On another non-related note... we have two ponies. 
We put them up into stalls at night with outside access.  Millie the black one is pretty much unflappable.  Nothing spooks her to much.  Even a dog running up barking will not usually faze her.  Two days ago the children went out to do their chores and Millie was not in her stall.  The children called me out and we found her in one of the goat upper pacocks.  As we got to looking something spooked her badly in the night.  She knocked down the fencing in between her pen and the goat pen next door totally sheering off, at the ground, a green metal T post!  

The below picture is after we started to pull up the piece broke off in the ground with a crow-bar.

I can not believe it. Metal T-post!!!  Snapped right off.  Then she was still so spooked she kept going and went over the hog panel of the next paddock.  Bending it down in the shape of her tummy.

That stuff is tough stuff!  We found her in the next paddock which is much larger and I guess she got calmed down once in there.  I am still amazed.  Totally amazed that praise be to God, she was not hurt at all!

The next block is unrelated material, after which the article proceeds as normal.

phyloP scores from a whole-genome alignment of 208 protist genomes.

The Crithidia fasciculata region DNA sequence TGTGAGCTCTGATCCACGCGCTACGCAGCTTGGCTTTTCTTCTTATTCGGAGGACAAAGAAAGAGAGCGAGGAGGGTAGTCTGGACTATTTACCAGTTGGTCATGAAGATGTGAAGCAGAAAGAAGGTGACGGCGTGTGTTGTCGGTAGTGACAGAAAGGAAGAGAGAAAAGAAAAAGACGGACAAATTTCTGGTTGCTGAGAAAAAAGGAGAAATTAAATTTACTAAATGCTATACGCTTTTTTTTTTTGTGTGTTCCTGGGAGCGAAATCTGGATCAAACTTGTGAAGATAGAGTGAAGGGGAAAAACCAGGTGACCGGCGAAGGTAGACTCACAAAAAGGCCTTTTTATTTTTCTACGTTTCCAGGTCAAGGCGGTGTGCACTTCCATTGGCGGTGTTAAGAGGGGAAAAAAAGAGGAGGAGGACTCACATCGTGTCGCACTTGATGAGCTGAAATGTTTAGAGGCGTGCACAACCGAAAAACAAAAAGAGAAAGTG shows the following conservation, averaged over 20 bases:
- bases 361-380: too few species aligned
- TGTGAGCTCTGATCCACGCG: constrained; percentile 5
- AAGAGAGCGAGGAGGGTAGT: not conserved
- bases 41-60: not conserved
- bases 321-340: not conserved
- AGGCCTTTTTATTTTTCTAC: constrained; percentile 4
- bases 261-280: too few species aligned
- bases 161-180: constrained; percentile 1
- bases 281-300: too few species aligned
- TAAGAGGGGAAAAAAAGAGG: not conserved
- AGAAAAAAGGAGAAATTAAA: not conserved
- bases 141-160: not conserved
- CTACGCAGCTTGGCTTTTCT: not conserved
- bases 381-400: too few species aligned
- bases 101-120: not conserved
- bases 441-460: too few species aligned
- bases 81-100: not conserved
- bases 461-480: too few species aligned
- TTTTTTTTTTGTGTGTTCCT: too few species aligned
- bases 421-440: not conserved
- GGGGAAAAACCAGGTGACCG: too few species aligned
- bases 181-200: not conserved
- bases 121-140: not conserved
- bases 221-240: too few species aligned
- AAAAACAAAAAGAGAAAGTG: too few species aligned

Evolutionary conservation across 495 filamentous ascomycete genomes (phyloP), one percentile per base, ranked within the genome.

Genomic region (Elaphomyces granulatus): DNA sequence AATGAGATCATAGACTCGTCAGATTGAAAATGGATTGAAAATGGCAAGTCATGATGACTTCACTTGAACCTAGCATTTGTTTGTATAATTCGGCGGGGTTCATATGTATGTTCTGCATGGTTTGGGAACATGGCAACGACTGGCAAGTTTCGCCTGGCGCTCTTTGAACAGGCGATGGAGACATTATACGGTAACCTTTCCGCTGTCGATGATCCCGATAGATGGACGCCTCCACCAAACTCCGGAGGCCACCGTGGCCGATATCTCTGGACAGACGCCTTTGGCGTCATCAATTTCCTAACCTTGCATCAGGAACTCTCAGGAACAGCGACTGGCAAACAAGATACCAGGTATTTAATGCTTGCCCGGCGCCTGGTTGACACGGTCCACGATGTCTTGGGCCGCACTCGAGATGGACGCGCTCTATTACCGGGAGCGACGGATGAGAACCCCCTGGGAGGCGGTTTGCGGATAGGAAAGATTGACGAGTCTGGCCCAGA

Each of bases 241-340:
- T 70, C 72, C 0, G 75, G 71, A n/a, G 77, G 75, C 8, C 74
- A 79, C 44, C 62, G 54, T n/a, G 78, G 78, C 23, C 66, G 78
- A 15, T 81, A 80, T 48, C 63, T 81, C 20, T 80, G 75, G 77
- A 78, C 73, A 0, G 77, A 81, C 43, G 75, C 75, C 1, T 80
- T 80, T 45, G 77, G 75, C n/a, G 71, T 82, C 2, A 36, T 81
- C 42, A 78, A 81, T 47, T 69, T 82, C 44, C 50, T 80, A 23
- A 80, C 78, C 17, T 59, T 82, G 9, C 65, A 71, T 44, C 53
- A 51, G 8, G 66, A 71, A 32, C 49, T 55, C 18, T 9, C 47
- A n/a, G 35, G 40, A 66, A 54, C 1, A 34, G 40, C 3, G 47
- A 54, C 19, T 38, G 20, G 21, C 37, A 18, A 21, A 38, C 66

Life is never dull here on the farm that is for sure!

Blessings and happy farming,

Thursday, November 14, 2013

Chicken And Dumplings!

This time of year brings cold nights and brisk chilly days.  I love having gallons of soup, stew or chilli cooking away on the stove all day long.  I stew down a couple of roosters once a week or so, so I can have lots of yummy bone broth to drink and cook with and the meat for making lots of great things as well. 

There are two kinds of Chicken and Dumplings that I have seen mostly over the years.  The kind with biscuit type dumplings and the kind with huge noodle type dumplings.  We make the one with noodle type dumplings.

I cook for a very large and hungry family so I do all my cooking and baking big.  I will just go ahead and tell you what I do from start to finish. 

When I make this recipe I stew down two roosters in one huge stock pot.  Bring it to a quick boil and then turn the temperature down and leave 12 hours on a low setting.(I leave my burner on 3)  Then take out the birds, let them cool and pick the meat off the bones.  Put the meat in a container in the fridge and then I put two table spoons of Braggs Apple cider vinegar in the broth and put the bones back in.  I let that simmer for another 8-12 hours.  Then strain the broth.  I usually put half the broth right back into the pot and put the rest up in the fridge, in jars for later use.